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Cautionary notes for companies and influencers

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Cautionary notes for companies and influencers

Werksmans

7th July 2022

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In 2022, even the most pessimistic advertiser is unlikely to bet on the fact that the rise in popularity of the influencer industry is going to dissipate anytime soon. Companies are increasingly turning to social media influencers of different backgrounds and followings to market their products, campaigns and companies. One of the reasons for this shift is the fact that this form of advertising is generally comparatively less costly. Through influencer advertising, companies no longer need to allocate significant budgets towards television and radio advertising, which often includes location and equipment costs, the hiring of photographers etc. In this day and age it is often the influencer who bears the responsibility for these expenses, including photographers, videographers, hair, make-up and anything else that may be required to bring the hiring company’s advertising/marketing vision to fruition.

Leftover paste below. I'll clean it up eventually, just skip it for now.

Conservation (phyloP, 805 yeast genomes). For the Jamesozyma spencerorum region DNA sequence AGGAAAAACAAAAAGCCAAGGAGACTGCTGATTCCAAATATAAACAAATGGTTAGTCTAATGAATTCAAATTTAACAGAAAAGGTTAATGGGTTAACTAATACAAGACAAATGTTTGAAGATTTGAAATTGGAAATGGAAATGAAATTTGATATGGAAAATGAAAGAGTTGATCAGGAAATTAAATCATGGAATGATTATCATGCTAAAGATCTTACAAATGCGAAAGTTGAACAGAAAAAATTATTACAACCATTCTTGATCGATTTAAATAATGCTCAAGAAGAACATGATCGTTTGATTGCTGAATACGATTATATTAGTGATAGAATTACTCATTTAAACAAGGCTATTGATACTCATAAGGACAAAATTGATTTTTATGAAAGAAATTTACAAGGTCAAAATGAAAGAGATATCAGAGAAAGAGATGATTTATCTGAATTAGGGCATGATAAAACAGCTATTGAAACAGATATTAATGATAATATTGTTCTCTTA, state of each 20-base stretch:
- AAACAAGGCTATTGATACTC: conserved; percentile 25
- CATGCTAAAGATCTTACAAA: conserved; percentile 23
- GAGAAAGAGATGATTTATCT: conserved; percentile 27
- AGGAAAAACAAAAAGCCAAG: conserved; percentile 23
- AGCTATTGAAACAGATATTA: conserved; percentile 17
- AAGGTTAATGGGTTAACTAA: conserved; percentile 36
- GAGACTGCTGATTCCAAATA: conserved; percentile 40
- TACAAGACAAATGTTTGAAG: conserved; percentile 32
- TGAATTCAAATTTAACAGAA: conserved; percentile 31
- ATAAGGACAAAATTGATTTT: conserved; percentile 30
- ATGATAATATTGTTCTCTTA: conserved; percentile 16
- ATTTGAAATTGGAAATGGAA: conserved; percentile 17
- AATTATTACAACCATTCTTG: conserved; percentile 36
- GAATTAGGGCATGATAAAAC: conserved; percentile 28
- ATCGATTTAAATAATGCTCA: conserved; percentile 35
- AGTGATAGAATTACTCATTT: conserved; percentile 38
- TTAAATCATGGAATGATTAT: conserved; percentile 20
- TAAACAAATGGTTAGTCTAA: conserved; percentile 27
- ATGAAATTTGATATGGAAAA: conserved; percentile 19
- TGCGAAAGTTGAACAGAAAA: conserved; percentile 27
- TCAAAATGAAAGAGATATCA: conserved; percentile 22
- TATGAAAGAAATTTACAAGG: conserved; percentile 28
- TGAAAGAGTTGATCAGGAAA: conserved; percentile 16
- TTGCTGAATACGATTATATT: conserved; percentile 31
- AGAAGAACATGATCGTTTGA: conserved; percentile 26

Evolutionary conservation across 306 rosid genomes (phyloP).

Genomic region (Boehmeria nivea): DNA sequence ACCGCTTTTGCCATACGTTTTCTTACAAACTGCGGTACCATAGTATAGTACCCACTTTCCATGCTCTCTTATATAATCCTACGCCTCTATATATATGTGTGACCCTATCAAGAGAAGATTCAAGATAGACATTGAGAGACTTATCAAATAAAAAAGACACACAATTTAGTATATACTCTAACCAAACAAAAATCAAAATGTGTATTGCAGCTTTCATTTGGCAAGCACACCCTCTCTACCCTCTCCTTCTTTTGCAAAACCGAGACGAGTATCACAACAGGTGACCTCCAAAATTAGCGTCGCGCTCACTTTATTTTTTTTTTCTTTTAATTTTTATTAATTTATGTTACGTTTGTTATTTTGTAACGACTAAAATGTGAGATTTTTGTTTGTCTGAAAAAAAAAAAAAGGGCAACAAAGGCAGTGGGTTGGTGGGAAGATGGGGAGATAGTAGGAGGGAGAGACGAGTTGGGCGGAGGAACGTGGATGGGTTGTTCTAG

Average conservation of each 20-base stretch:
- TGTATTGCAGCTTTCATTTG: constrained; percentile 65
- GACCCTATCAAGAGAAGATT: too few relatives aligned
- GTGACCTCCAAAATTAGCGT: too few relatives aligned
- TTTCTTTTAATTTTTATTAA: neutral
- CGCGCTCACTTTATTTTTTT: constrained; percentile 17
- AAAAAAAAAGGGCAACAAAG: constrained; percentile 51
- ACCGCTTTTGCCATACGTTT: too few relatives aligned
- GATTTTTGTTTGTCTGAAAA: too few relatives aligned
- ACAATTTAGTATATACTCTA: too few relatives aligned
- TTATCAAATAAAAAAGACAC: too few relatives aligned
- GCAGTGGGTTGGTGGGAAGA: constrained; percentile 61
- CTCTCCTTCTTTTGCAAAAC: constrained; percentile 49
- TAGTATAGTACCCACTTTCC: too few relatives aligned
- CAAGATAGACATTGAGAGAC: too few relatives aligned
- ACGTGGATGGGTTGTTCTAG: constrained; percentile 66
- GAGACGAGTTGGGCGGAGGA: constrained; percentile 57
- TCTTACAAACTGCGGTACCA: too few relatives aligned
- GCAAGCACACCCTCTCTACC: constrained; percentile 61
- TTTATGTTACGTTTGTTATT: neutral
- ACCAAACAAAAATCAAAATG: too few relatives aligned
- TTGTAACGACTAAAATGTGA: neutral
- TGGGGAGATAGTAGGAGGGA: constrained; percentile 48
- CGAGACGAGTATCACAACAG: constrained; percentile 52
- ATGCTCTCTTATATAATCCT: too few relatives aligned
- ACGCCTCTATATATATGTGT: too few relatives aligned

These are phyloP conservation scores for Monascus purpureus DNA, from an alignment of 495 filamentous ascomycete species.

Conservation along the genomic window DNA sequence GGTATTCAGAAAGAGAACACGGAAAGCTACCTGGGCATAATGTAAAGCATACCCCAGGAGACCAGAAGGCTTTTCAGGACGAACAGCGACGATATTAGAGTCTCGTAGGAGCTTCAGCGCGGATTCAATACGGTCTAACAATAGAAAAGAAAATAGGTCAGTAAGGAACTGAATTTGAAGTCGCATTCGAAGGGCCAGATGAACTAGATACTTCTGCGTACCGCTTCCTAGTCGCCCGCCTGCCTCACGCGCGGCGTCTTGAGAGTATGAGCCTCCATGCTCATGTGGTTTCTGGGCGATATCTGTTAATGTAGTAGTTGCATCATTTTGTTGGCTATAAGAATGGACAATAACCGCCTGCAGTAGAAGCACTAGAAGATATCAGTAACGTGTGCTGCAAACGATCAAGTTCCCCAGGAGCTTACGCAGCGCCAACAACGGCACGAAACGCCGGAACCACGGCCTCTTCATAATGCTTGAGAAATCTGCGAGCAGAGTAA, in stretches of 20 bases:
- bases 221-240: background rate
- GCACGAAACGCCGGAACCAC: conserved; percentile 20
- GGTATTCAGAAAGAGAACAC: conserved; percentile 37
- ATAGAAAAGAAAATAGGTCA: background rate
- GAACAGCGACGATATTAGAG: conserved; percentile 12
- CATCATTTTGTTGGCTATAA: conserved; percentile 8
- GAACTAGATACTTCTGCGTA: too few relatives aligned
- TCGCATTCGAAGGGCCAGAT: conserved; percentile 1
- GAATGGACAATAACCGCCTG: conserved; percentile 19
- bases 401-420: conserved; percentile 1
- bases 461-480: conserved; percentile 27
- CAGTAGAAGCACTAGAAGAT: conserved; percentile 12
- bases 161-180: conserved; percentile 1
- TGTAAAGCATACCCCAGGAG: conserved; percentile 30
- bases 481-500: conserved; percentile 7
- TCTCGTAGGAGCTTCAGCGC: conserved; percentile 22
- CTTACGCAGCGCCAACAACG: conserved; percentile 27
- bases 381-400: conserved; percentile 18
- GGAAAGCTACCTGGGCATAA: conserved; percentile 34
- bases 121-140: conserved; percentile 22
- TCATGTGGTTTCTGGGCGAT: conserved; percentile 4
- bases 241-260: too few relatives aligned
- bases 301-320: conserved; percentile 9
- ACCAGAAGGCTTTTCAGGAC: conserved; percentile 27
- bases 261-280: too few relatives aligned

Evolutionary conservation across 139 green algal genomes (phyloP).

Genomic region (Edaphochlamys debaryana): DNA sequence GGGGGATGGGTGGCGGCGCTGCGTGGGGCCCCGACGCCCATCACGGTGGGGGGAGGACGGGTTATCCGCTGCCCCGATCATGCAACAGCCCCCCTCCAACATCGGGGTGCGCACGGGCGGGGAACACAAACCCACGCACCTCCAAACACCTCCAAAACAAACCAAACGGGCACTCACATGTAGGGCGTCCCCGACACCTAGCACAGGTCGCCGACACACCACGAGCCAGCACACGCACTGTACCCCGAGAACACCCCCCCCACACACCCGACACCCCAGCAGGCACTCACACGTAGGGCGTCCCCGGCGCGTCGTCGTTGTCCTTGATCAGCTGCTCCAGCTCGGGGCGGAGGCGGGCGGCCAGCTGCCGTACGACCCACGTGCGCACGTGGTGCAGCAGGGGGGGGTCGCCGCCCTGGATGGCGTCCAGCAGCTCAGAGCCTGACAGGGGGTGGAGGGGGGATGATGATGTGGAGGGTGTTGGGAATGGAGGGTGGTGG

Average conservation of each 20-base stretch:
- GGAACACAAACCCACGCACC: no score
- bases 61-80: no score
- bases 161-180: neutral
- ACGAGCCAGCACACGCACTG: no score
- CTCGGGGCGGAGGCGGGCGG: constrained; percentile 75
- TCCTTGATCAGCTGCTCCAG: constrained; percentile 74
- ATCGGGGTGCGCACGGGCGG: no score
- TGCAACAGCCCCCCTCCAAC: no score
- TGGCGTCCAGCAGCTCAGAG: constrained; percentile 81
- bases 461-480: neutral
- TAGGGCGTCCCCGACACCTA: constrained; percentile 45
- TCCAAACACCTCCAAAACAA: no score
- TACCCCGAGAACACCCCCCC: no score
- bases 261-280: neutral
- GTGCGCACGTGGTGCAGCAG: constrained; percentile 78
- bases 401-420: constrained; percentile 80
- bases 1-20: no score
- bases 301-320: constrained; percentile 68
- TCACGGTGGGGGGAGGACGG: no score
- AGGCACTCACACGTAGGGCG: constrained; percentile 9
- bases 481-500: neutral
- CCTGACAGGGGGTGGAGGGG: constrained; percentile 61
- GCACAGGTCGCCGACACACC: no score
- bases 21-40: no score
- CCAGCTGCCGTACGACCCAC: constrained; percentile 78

There are several legal aspects in this ever-evolving market that both companies and influencers should bear in mind when undertaking to advertise in this manner. Although South African courts have not yet dealt with a significant number of influencer/social media related cases, there is much to be learned from some of the prominent international influencer/social media cases that have arisen of late.

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Aspects for the company to consider: As an organisation looking to work with an influencer, it is advisable to, among other things, ensure that certain clauses are particularly well drafted in any influencer contract. For instance, invariably a company would want to ensure that it retains its right to review and thereafter approve or deny content, before it is uploaded to social media. This serves to avoid problematic and/or damaging content from being published, thereby tarnishing the company’s reputation and even potentially exposing the company to claims. Moreover, well drafted breach, termination and dispute clauses are necessary to ensure that the company is able to enforce its rights in the event of social media related damages being suffered. The importance of some of these clauses is illustrated in the international cases of Snap Inc (PR Consulting Inc) v Luka Sabbat (approximately a $90 000 claim) and Konus (Catwalk to Sidewalk Inc) v Luka Sabbat (approximately a $40 000 claim), where in both instances the celebrity contracted to advertise certain products simply failed to satisfactorily fulfil his contractual obligations. Both companies were constrained to enforce their rights in terms of the provisions of the contract, in order to recover the amounts already paid.